The Crab Nebula
from the book, "Our Fascinating Earth"

Our Fascinating Earth

The Crab Nebula

A supernova is a cataclysmic star explosion during which the star may increase a million or more times in brightness. The star literally blows itself apart; more than half of its mass is lost to space, and the star retains very little of its former nature. Astronomers estimate that supernovas are rare, with fewer than three occurrences in 1,000 years in any given galaxy. The most recent supernova in the Milky Way galaxy was in 1604.

Within just a few days after a supernova occurs, the exploding star brightens by many thousands or millions of times. At its brightest a supernova can rival the combined light output of all the stars in a galaxy such as the Milky Way. At least half the star's original mass is thrown off at speeds of up to 6,000 miles per second. The core of the destroyed star, without the internal energy source of its nuclear fires to sustain it, collapses to form a tiny compressed star, smaller and denser than a white dwarf. The strong inward pull due to the tremendous gravity of the star's core, aided by the tremendous pressures of the supernova explosion in the layers above, compresses the electrons and protons of the core's atoms, forming electrically neutral particles called neutrons. Scientists refer to such a celestial object as a neutron star.

A neutron star could contain as much matter as two of our suns compressed into a single sphere no more than twelve miles across. The density of such an object is so great that a thimbleful of material from a neutron star would weigh at least one billion tons.

The presence of neutron stars was theorized as long ago as 1939, but there seemed little chance of detecting them. In August 1967 astronomers at Cambridge University made recordings of regularly beating radio waves coming from a star. It soon became clear that it was a tiny star that rotated rapidly, sending out shafts of energy each time it turned. Such stars are referred to as pulsars.

Approximately 150 pulsars are now known to astronomers. The periods of their pulses range from thirty per second to one every four seconds. The fastest—flashing pulsar lies in the heart of the Crab Nebula, the collapsed core of a star that exploded in 1054. Its presence in that nebula underscores the theory that pulsars are small, rapidly spinning neutron stars that discharge energy in pulses of electromagnetic radiation.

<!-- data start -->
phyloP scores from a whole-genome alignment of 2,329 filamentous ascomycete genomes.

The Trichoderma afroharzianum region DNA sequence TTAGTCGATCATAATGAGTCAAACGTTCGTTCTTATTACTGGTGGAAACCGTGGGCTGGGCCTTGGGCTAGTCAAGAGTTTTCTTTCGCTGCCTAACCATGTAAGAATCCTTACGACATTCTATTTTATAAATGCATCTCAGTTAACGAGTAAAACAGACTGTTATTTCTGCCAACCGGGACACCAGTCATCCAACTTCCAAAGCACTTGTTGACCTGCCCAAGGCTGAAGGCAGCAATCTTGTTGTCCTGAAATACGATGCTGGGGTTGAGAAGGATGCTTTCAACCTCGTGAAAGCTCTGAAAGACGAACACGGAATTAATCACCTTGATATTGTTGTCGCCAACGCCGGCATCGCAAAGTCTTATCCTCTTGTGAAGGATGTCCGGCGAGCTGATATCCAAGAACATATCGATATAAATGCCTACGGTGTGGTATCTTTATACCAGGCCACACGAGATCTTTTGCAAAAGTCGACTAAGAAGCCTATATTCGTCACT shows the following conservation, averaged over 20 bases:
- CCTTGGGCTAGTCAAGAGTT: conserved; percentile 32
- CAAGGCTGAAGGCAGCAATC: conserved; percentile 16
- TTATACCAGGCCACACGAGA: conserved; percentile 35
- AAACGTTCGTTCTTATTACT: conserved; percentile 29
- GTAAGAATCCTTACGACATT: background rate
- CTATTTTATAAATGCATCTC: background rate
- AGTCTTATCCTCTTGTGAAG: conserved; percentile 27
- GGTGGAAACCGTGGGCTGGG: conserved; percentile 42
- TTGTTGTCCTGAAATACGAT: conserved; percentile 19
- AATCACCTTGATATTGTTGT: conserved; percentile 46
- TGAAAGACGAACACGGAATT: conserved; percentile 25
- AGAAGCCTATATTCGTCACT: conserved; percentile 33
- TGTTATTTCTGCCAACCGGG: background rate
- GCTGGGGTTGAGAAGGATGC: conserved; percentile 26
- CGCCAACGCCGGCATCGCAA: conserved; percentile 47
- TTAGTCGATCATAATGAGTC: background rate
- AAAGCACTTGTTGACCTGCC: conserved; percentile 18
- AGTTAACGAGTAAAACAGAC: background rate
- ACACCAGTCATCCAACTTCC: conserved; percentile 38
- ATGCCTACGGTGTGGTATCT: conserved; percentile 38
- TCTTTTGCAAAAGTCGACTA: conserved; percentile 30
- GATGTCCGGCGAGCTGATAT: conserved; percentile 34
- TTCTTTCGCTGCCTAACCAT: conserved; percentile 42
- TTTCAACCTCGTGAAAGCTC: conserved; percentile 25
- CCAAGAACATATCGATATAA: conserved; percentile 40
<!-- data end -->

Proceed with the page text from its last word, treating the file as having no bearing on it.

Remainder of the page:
In the astronomically fateful year of 1054, Chinese astronomers recorded the appearance of a bright star in the constellation Taurus where none had existed before. They identified the visitor as K'o—hsing, or "Guest Star." The guest star shone as brightly as the planet Venus and was easily seen in the daylight for the next twenty—three days. It remained visible after dark for more than 650 days before finally fading from view.

The star certainly must have been visible in Europe and the Middle East as well, but no account of it exists. While these advanced civilizations inexplicably ignored one of the more spectacular phenomena of the universe, the creation of the Crab Nebula, prehistoric Native Americans did not. Scientists believe that two rock drawings found in the 1950s in northern Arizona depict the event. The star appears near a crescent moon, the position in which it would have been seen in 1054. Since then at least nine more rock drawings have been found, all depicting the same event.

The remains of the supernova, now known as the Crab Nebula, consist of dust and gas that expand, due to the momentum of the original explosion, at the rate of 800 miles per second. After nine centuries of travel the Crab Nebula is now more than forty—two light—years across!

At present the Crab Nebula is a course of strong radio waves. Two faint stars are at its center, one of which, the neutron star, is the collapsed core of the star that exploded. As small as it is, about 18 miles in diameter, this center star is bright enough to show up on photographic plates, and scientists have long suspected that it was the remnant of a supernova explosion. In 1968, once astronomers knew what to look for, they found that this star was flashing optically thirty times per second, at the same rate as the pulsating radio waves they had detected for some time.

Only one other pulsar in the southern constellation has been detected optically. It is the star Vela, which is the faintest star ever detected. Vela is ten million times too dim to be seen with the naked eye.

The final outcome of the supernova that created the Crab Nebula can be witnessed in the remnant of another exploded star, the Veil Nebula in Cygnus. The tattered remains of this star, which exploded some 20,000 years ago, are wisps of gas dispersing in space. In about 100,000 years they will disappear from the sight of earthbound telescopes. But then we must imagine that, 1,000 centuries from now, astronomers from earth will not be dependent on telescopes attached to our mountaintops. The space telescope Hubble is an excellent example.